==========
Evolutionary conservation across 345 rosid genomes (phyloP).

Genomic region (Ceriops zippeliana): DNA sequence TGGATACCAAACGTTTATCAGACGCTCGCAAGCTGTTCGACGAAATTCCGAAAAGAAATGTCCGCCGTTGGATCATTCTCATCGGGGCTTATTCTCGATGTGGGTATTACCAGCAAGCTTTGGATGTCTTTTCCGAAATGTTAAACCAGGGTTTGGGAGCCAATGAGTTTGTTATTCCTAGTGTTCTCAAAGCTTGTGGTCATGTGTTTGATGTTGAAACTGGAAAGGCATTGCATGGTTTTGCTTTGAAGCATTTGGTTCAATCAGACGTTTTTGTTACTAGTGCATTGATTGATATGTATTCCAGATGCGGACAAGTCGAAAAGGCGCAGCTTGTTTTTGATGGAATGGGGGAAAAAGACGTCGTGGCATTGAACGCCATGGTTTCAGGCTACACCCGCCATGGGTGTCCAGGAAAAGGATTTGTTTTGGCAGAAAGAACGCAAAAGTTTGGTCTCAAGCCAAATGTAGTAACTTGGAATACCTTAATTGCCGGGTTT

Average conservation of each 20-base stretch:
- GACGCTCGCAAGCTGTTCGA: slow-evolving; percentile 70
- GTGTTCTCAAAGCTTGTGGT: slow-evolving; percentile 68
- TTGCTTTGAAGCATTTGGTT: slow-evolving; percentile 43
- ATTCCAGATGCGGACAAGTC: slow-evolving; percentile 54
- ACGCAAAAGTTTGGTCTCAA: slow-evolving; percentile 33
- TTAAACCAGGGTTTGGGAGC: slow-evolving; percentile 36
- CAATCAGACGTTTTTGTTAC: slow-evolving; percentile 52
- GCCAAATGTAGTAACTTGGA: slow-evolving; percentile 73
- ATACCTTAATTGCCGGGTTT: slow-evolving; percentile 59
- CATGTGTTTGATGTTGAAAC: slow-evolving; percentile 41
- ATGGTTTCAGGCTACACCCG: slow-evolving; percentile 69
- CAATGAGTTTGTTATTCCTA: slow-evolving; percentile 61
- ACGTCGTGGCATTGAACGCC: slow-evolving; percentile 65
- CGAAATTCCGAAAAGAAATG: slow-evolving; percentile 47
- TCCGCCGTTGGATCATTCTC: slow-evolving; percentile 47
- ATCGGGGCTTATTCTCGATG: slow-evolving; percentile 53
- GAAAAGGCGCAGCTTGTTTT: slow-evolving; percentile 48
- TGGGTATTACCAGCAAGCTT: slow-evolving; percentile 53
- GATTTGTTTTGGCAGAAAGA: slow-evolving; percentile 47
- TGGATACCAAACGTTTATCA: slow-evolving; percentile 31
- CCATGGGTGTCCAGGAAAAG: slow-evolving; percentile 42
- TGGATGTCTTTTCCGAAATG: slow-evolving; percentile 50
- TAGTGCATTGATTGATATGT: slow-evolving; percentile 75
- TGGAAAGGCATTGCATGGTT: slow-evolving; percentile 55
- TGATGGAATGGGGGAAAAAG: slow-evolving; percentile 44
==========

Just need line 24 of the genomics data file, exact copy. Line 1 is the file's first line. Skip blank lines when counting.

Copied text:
- CCATGGGTGTCCAGGAAAAG: slow-evolving; percentile 42